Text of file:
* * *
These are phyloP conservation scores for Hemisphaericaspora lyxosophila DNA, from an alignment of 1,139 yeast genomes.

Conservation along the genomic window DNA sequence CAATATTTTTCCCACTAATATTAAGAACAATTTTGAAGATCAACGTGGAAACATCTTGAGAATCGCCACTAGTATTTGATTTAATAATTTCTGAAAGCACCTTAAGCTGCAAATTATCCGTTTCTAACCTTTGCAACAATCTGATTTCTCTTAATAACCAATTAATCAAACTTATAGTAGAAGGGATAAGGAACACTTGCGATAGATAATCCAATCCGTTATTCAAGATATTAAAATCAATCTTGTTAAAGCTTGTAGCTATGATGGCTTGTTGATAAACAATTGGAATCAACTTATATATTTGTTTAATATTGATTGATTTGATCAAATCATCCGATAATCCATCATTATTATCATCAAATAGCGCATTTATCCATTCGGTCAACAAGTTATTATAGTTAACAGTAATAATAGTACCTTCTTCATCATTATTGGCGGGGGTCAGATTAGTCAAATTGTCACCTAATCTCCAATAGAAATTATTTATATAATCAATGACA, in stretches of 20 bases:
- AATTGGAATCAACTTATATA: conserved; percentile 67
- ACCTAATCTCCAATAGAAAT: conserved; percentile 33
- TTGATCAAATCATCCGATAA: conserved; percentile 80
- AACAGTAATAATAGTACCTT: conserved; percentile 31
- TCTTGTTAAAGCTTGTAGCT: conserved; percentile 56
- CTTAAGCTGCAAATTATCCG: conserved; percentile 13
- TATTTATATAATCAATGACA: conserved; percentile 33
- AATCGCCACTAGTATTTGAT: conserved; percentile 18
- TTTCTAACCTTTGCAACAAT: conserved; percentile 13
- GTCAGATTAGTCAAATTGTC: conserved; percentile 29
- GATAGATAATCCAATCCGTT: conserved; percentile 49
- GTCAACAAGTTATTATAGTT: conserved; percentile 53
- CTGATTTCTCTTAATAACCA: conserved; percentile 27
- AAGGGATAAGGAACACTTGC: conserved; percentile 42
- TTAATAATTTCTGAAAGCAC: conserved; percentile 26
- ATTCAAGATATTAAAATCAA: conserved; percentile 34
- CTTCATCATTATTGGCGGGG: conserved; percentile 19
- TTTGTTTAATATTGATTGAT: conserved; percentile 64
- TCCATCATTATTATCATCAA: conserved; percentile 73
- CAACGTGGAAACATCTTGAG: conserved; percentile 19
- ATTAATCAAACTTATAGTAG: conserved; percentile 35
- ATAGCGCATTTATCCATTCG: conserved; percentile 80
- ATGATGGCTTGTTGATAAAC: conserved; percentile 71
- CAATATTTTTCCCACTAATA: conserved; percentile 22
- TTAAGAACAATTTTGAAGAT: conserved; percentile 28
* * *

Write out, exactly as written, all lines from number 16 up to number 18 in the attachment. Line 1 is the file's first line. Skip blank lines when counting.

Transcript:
- AAGGGATAAGGAACACTTGC: conserved; percentile 42
- TTAATAATTTCTGAAAGCAC: conserved; percentile 26
- ATTCAAGATATTAAAATCAA: conserved; percentile 34